Most of the men didn’t say much. But Walters? He couldn’t stop talking.
Walters said he’d left Ohio for a fresh start in Florida. He’d been busted selling drugs up north.
At first, he sold liquidated and discontinued tools online, trying to run an honest business. But sales tapered as more new tools at lower prices showed up online.
He had a wife and children to support and was desperate to make more money. Guthrie showed him how.
Walters sat in the cramped interview room, slowly rambling. He held his face in his cuffed hands. His eyes were bloodshot. He hadn’t slept since fighting with his wife the previous night.
Det. Ronald Corr was nearly two hours into his questions before Walters understood he wasn’t facing shoplifting charges. He’d be charged with multiple felonies.
He shook his head. He cried and rocked.
“I can’t believe I just ruined my (expletive) family,” he said.
Corr asked him what he thought would happen — if he thought cooperating with detectives now meant he’d somehow get off the hook.
”Kyle, there are four people on the top of the food chain,” Corr said. “You’re one of them.”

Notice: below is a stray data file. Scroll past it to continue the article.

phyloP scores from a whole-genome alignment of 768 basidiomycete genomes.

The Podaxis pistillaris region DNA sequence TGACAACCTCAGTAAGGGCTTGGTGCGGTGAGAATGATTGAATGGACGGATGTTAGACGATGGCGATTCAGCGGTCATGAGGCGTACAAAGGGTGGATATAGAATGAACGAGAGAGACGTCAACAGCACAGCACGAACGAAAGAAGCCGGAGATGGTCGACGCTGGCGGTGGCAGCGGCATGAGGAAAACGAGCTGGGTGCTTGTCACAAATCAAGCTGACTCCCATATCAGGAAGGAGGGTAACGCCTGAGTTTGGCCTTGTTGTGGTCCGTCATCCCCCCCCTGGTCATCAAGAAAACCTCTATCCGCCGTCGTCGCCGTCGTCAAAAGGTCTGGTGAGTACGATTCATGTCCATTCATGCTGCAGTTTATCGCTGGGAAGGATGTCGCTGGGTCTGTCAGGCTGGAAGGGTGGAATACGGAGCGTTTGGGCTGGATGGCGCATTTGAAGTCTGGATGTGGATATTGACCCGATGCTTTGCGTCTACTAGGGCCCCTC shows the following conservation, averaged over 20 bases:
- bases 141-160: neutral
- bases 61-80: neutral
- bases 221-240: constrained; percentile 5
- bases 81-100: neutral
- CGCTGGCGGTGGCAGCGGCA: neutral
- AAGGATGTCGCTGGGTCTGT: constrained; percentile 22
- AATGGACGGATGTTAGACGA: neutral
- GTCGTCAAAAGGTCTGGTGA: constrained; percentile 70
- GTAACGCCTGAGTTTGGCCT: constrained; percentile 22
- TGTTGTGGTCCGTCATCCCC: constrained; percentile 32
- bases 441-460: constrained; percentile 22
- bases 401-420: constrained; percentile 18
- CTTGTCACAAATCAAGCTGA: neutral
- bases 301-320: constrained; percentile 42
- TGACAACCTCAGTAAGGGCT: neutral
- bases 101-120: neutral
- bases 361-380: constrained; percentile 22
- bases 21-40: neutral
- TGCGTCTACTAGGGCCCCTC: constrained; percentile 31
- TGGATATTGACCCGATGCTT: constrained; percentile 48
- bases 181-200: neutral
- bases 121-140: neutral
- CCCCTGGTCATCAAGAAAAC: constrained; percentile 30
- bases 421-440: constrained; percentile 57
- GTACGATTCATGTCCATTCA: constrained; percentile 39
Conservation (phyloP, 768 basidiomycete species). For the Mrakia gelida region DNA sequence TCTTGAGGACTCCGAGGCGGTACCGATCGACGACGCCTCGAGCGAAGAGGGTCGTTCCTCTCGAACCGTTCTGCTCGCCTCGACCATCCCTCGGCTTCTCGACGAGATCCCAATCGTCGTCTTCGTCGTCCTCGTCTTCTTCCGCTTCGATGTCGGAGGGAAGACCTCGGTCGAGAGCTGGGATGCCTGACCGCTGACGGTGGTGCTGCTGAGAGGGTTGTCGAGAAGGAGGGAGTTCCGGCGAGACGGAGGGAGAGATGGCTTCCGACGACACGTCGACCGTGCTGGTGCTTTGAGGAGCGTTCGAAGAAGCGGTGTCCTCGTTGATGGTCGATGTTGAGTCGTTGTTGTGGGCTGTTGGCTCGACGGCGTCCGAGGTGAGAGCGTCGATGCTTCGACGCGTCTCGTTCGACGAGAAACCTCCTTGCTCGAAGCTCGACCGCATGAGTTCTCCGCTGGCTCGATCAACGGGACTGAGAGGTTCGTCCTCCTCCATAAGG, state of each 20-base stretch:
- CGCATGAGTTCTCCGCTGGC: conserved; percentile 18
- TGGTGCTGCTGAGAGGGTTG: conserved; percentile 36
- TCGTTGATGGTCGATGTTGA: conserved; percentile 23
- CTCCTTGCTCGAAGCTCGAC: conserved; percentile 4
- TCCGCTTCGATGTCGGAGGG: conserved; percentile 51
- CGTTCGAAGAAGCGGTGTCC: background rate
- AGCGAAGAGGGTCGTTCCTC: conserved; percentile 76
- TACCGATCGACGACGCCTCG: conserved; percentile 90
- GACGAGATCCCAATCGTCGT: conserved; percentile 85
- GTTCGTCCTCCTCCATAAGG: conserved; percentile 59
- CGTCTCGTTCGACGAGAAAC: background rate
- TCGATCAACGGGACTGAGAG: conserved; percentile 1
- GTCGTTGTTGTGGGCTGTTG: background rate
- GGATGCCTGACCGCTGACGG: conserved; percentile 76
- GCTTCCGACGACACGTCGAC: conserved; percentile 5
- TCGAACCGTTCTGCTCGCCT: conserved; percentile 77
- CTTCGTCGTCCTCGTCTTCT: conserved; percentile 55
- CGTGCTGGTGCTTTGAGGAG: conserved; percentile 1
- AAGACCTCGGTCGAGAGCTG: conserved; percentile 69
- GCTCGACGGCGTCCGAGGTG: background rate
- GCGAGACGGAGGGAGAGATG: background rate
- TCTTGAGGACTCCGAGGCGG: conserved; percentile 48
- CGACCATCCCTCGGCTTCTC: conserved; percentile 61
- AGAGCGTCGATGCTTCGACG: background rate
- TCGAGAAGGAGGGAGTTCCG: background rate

It was never supposed to get this big, he said. He never hurt anyone. It was “victimless crime.” And why weren’t the boosters facing the same, serious charges, he asked.
“If you guys don’t get them then, they’re just going to keep doing it,” he told Corr.
“We are arresting them,” the detective said. “But you look at it this way, if we take away the outlet, maybe they’ll move on.”
Walters barely let Corr finish the sentence.
“They’ll find a new person.”
Ultimately, deputies arrested 34 people, mostly boosters.
But the first-degree felony charges each fencer faced were elevated months later by Florida's statewide prosecutor. Part of the Attorney General’s Office, the statewide prosecutor focuses on crimes that cross county lines, usually racketeering cases.
The state law mirrors the federal law and covers a wide range of criminal activity.
It also carries up to 30 years in state prison.
Walters, Orr and Guthrie face multiple felony charges. Inman recently got out of jail on probation after agreeing to testify.
No trial date has been set.
Since 2015, the statewide prosecutor has begun racketeering cases against 327 people. Roughly two thirds of those are tied to shoplifting rings.